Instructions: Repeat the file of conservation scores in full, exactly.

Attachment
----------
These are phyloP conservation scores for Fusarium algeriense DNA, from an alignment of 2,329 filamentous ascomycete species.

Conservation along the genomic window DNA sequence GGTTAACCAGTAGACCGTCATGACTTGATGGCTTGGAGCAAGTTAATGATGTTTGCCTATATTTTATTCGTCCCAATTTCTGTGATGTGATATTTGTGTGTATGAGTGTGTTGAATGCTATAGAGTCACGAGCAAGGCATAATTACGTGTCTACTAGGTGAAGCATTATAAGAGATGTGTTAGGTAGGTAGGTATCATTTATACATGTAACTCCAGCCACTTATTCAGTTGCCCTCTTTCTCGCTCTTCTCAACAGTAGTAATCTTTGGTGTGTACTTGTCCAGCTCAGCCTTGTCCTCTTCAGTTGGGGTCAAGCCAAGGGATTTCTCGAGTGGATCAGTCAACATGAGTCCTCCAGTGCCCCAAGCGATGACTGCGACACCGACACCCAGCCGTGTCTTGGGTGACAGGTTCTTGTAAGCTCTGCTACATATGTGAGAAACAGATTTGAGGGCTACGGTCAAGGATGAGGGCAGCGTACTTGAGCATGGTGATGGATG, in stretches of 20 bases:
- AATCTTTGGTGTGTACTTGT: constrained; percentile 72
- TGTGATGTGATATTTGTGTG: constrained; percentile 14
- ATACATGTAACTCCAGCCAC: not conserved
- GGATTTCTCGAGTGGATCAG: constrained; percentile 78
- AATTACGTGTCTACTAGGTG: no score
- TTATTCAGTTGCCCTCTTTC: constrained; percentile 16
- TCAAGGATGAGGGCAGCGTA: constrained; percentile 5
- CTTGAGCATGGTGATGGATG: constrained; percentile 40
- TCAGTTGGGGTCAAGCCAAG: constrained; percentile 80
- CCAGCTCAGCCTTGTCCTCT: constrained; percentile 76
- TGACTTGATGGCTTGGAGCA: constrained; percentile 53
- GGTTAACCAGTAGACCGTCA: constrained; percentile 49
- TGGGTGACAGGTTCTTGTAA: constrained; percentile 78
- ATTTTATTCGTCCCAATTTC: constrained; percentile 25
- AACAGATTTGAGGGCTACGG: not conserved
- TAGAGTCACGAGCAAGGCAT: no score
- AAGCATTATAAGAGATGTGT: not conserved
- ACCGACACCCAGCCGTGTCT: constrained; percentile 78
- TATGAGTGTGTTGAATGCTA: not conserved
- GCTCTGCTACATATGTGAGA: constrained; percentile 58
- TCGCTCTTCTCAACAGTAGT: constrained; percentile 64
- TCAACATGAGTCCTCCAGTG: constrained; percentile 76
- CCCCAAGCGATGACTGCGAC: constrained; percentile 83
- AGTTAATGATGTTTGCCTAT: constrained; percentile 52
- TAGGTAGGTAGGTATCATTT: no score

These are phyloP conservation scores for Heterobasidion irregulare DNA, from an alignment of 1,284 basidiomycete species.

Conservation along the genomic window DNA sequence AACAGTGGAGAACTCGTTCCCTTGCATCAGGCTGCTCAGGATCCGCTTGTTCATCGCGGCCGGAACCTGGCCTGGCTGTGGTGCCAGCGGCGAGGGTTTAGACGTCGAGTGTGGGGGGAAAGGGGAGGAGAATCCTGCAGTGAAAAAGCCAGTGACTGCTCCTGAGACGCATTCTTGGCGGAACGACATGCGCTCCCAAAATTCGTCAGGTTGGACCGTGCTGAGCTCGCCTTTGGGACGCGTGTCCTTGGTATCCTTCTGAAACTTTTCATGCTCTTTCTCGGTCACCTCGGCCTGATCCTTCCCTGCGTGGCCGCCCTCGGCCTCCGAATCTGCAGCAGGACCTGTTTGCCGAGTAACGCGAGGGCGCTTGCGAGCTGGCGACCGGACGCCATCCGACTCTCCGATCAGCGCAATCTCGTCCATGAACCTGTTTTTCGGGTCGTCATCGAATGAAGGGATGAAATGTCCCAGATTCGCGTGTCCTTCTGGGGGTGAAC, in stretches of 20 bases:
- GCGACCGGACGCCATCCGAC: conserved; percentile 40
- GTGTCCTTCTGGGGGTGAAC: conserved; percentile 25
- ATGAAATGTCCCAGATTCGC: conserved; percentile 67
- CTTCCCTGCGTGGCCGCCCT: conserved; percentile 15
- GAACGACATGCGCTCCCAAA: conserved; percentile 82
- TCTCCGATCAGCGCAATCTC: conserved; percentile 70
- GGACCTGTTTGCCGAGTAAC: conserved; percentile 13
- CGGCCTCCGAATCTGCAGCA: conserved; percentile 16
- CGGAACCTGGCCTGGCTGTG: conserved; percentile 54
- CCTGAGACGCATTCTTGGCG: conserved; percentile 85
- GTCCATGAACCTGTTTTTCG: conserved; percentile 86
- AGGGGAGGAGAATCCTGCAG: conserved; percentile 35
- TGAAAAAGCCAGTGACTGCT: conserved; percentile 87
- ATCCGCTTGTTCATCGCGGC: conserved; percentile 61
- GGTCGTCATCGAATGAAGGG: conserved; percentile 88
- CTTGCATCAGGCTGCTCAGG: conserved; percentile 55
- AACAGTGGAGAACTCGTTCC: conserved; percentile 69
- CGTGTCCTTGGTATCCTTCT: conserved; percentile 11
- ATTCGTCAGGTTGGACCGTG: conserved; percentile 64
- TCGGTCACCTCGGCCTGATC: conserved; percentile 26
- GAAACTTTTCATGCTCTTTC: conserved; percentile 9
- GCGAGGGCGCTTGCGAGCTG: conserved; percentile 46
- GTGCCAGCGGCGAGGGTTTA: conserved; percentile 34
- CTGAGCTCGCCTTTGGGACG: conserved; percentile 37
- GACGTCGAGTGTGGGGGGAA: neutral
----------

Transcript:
These are phyloP conservation scores for Fusarium algeriense DNA, from an alignment of 2,329 filamentous ascomycete species.

Conservation along the genomic window DNA sequence GGTTAACCAGTAGACCGTCATGACTTGATGGCTTGGAGCAAGTTAATGATGTTTGCCTATATTTTATTCGTCCCAATTTCTGTGATGTGATATTTGTGTGTATGAGTGTGTTGAATGCTATAGAGTCACGAGCAAGGCATAATTACGTGTCTACTAGGTGAAGCATTATAAGAGATGTGTTAGGTAGGTAGGTATCATTTATACATGTAACTCCAGCCACTTATTCAGTTGCCCTCTTTCTCGCTCTTCTCAACAGTAGTAATCTTTGGTGTGTACTTGTCCAGCTCAGCCTTGTCCTCTTCAGTTGGGGTCAAGCCAAGGGATTTCTCGAGTGGATCAGTCAACATGAGTCCTCCAGTGCCCCAAGCGATGACTGCGACACCGACACCCAGCCGTGTCTTGGGTGACAGGTTCTTGTAAGCTCTGCTACATATGTGAGAAACAGATTTGAGGGCTACGGTCAAGGATGAGGGCAGCGTACTTGAGCATGGTGATGGATG, in stretches of 20 bases:
- AATCTTTGGTGTGTACTTGT: constrained; percentile 72
- TGTGATGTGATATTTGTGTG: constrained; percentile 14
- ATACATGTAACTCCAGCCAC: not conserved
- GGATTTCTCGAGTGGATCAG: constrained; percentile 78
- AATTACGTGTCTACTAGGTG: no score
- TTATTCAGTTGCCCTCTTTC: constrained; percentile 16
- TCAAGGATGAGGGCAGCGTA: constrained; percentile 5
- CTTGAGCATGGTGATGGATG: constrained; percentile 40
- TCAGTTGGGGTCAAGCCAAG: constrained; percentile 80
- CCAGCTCAGCCTTGTCCTCT: constrained; percentile 76
- TGACTTGATGGCTTGGAGCA: constrained; percentile 53
- GGTTAACCAGTAGACCGTCA: constrained; percentile 49
- TGGGTGACAGGTTCTTGTAA: constrained; percentile 78
- ATTTTATTCGTCCCAATTTC: constrained; percentile 25
- AACAGATTTGAGGGCTACGG: not conserved
- TAGAGTCACGAGCAAGGCAT: no score
- AAGCATTATAAGAGATGTGT: not conserved
- ACCGACACCCAGCCGTGTCT: constrained; percentile 78
- TATGAGTGTGTTGAATGCTA: not conserved
- GCTCTGCTACATATGTGAGA: constrained; percentile 58
- TCGCTCTTCTCAACAGTAGT: constrained; percentile 64
- TCAACATGAGTCCTCCAGTG: constrained; percentile 76
- CCCCAAGCGATGACTGCGAC: constrained; percentile 83
- AGTTAATGATGTTTGCCTAT: constrained; percentile 52
- TAGGTAGGTAGGTATCATTT: no score

These are phyloP conservation scores for Heterobasidion irregulare DNA, from an alignment of 1,284 basidiomycete species.

Conservation along the genomic window DNA sequence AACAGTGGAGAACTCGTTCCCTTGCATCAGGCTGCTCAGGATCCGCTTGTTCATCGCGGCCGGAACCTGGCCTGGCTGTGGTGCCAGCGGCGAGGGTTTAGACGTCGAGTGTGGGGGGAAAGGGGAGGAGAATCCTGCAGTGAAAAAGCCAGTGACTGCTCCTGAGACGCATTCTTGGCGGAACGACATGCGCTCCCAAAATTCGTCAGGTTGGACCGTGCTGAGCTCGCCTTTGGGACGCGTGTCCTTGGTATCCTTCTGAAACTTTTCATGCTCTTTCTCGGTCACCTCGGCCTGATCCTTCCCTGCGTGGCCGCCCTCGGCCTCCGAATCTGCAGCAGGACCTGTTTGCCGAGTAACGCGAGGGCGCTTGCGAGCTGGCGACCGGACGCCATCCGACTCTCCGATCAGCGCAATCTCGTCCATGAACCTGTTTTTCGGGTCGTCATCGAATGAAGGGATGAAATGTCCCAGATTCGCGTGTCCTTCTGGGGGTGAAC, in stretches of 20 bases:
- GCGACCGGACGCCATCCGAC: conserved; percentile 40
- GTGTCCTTCTGGGGGTGAAC: conserved; percentile 25
- ATGAAATGTCCCAGATTCGC: conserved; percentile 67
- CTTCCCTGCGTGGCCGCCCT: conserved; percentile 15
- GAACGACATGCGCTCCCAAA: conserved; percentile 82
- TCTCCGATCAGCGCAATCTC: conserved; percentile 70
- GGACCTGTTTGCCGAGTAAC: conserved; percentile 13
- CGGCCTCCGAATCTGCAGCA: conserved; percentile 16
- CGGAACCTGGCCTGGCTGTG: conserved; percentile 54
- CCTGAGACGCATTCTTGGCG: conserved; percentile 85
- GTCCATGAACCTGTTTTTCG: conserved; percentile 86
- AGGGGAGGAGAATCCTGCAG: conserved; percentile 35
- TGAAAAAGCCAGTGACTGCT: conserved; percentile 87
- ATCCGCTTGTTCATCGCGGC: conserved; percentile 61
- GGTCGTCATCGAATGAAGGG: conserved; percentile 88
- CTTGCATCAGGCTGCTCAGG: conserved; percentile 55
- AACAGTGGAGAACTCGTTCC: conserved; percentile 69
- CGTGTCCTTGGTATCCTTCT: conserved; percentile 11
- ATTCGTCAGGTTGGACCGTG: conserved; percentile 64
- TCGGTCACCTCGGCCTGATC: conserved; percentile 26
- GAAACTTTTCATGCTCTTTC: conserved; percentile 9
- GCGAGGGCGCTTGCGAGCTG: conserved; percentile 46
- GTGCCAGCGGCGAGGGTTTA: conserved; percentile 34
- CTGAGCTCGCCTTTGGGACG: conserved; percentile 37
- GACGTCGAGTGTGGGGGGAA: neutral